Sunday, September 02, 2007

The morality of health care finance

As a class, are the old and sick needier than the young and healthy? No they are not. They have more assets and less poverty than any other group.

As a class, are the old and sick unluckier than the young and healthy? Considering people as beings with duration in both time and space, no they are not. The overwhelming majority of old and sick people were once young and healthy. They got to be young and healthy, and old and sick.

As a class, are the young and healthy more responsible for the bad health of the old and sick? Quite the reverse. Many people in the old and sick category did nothing at all to deserve their fate; they just aged or were victims of fate. But some members of the "old and sick" class contributed to their fate. Contra many of my interlocutors, there are a lot of very expensive diseases that have a substantial lifestyle component: high blood pressure, coronary artery disease, diabetes, lung cancer, emphysema/COPD, congestive heart failure . . . many of our nation's biggest killers, and consumers of health care dollars. So as a class, the old and sick are somewhat responsible for their poor healthcare outcomes, although I will leave it up to the doctors to argue exactly how much responsibility they bear.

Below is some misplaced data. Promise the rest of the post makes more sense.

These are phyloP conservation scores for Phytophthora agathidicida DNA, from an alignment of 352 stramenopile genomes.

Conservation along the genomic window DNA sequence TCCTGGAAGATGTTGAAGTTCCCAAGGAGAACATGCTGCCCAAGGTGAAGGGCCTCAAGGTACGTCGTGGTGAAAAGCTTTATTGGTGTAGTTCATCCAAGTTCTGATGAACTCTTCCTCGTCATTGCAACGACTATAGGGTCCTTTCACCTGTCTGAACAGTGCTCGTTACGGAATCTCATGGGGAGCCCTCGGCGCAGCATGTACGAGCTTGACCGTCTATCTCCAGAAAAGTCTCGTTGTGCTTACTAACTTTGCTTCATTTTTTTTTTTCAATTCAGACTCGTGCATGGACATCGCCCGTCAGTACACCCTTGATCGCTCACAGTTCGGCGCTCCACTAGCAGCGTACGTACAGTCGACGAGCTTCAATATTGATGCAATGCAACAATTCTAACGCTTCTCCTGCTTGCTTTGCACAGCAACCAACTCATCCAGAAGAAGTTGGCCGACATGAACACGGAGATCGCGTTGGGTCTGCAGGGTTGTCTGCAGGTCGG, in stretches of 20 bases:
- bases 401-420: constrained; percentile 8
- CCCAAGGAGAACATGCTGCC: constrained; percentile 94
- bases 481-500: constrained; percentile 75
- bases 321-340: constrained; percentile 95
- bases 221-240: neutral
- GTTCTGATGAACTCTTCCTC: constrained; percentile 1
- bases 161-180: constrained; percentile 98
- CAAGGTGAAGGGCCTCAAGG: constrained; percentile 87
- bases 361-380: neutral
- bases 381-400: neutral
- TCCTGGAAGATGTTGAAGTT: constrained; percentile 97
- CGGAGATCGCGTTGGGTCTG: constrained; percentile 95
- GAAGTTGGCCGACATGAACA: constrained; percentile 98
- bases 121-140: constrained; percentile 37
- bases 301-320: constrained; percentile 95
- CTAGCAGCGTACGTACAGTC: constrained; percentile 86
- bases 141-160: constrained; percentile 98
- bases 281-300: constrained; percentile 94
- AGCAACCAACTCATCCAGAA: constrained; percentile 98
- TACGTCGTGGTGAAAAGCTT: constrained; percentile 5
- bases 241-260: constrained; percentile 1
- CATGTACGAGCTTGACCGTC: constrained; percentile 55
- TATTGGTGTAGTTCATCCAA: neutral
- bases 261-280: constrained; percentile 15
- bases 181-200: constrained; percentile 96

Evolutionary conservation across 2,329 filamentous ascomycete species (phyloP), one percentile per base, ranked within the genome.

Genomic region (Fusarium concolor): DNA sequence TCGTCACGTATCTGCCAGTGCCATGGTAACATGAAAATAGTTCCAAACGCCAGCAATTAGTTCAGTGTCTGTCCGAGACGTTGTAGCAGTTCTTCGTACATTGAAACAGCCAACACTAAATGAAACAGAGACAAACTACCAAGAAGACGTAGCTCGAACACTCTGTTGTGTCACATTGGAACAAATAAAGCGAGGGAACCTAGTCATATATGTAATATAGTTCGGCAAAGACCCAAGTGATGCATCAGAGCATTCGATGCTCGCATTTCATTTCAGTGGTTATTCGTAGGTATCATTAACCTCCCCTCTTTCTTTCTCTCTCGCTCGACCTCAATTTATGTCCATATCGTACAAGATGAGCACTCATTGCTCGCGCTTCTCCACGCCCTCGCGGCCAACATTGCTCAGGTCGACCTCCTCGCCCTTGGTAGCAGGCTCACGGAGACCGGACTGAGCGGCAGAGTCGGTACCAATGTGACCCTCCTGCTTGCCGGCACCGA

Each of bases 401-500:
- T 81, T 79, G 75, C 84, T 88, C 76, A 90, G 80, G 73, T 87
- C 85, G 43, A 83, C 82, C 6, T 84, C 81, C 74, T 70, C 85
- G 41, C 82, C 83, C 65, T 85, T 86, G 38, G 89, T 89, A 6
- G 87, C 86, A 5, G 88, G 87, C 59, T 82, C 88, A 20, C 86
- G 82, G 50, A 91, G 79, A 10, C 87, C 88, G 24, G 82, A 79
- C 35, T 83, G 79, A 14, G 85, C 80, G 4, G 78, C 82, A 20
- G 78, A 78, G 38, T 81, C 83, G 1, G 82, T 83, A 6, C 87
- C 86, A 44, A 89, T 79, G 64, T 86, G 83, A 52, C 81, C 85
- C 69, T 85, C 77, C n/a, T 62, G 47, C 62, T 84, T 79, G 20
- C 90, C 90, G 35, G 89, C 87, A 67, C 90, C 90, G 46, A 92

No comments: